When the Royal Cornwall Museum in Truro reopened in September we had to make some big changes to our main hall and galleries in order to stay Covid-safe. These included removing hands-on interactive displays, discovery bags and activity tables. We are also no longer able to host gatherings in the main hall, leaving it feeling cold and empty.
So our challenge was to think of new and safe ways to connect people and explain the Covid rules about museum visits without putting people off at the front door. Our aims were to bring fun into the museum but also to be a safe place for recovery and recuperation.
Giants feature large in the folklore and history of Cornwall, and our portrait of Anthony Payne – who stood at 2m 23cm high – was an obvious choice for our social distancing message.
A 2m floor sign at the entrance to the museum reads: “Remember to keep two giant steps apart”. And the portrait is displayed with interactives for the visitor to compare their height and shoe size with Payne. This also forms part of a social media campaign that we’re using to generate more dialogue and interaction with audiences.
Elsewhere, we decided to use the space in our main hall to encourage a sense of fun and playfulness. We created a series of social distancing games that play out across the gallery floor. These include:
- Colourful floor stickers illustrating key chronological moments in Cornish heritage, such as Chun Quoit (3000 BC) and Truro Cathedral (1880), as objects on display. This timeline runs around the perimeter of the main gallery and its stickers double up as social distancing floor markers.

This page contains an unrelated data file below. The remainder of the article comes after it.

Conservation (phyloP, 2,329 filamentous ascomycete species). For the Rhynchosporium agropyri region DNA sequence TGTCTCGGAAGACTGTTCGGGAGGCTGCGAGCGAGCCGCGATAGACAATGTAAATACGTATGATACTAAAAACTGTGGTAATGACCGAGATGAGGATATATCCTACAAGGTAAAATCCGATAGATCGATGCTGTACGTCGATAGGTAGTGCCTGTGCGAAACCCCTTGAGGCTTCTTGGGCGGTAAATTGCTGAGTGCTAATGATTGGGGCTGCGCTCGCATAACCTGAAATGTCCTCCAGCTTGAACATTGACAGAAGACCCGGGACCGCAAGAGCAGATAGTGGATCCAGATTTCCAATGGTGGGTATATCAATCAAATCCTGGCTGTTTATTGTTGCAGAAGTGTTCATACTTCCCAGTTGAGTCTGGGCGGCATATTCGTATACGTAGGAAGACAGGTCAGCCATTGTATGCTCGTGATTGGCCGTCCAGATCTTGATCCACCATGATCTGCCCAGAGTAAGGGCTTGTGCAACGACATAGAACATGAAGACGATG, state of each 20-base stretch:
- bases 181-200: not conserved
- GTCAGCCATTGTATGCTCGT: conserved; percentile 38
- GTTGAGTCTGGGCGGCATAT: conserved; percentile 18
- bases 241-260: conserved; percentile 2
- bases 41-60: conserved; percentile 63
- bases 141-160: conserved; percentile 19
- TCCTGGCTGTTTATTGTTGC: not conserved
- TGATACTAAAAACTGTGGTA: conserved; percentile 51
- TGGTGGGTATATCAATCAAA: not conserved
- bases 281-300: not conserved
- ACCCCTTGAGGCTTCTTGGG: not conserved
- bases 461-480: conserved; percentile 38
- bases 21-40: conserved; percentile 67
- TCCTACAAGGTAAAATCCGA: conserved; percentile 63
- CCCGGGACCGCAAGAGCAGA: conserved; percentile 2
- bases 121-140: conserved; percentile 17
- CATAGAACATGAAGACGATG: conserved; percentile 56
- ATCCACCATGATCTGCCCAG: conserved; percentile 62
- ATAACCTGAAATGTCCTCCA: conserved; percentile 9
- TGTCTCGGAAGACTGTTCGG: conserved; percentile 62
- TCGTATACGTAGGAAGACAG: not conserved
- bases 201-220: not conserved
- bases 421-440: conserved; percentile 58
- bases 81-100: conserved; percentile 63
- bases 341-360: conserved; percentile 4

- In a self-contained area we also have contextual dates from British history in spots on the floor. Visitors are encouraged to play a game, jumping from spot to spot.
- A 2m hopscotch that leads visitors on to the next gallery.
We’ve noticed that these floor markers encourage our visitors to pause and look up into the display case. We believe they’ve helped to increase dwell time and deepen engagement with the displays.
As well as encouraging wellbeing through enjoyment and play, we’ve tried to help people understand how they are making a social contribution through their actions, no matter how small.
For example, we’ve introduced a series of mask trails. These offer different levels of engagement, from simple “seek and find” activities to a more thought-provoking display.
The exhibition prompts visitors to reflect on the many reasons for masks in the past, and how they feel about wearing theirs today.
For visitors who want a quieter, more reflective experience, we have set aside a space in an exhibition that shows Cornish seascapes, featuring the scent of the sea and the sound of waves washing against the shore.
My advice to museums looking to do something similar would be to:
- Keep messages succinct but conversational.
- Make it relevant to your museum – it’s another way to spread your message.
- Have fun and people will enjoy it along with you.
Going forward, we want to build on what we’ve created and introduce more games and more opportunities for dialogue with visitors.
We want the museum to be here for the community, we want to show that we’re listening and that museums can change.
Bryony Robins is the creative director of the Royal Cornwall Museum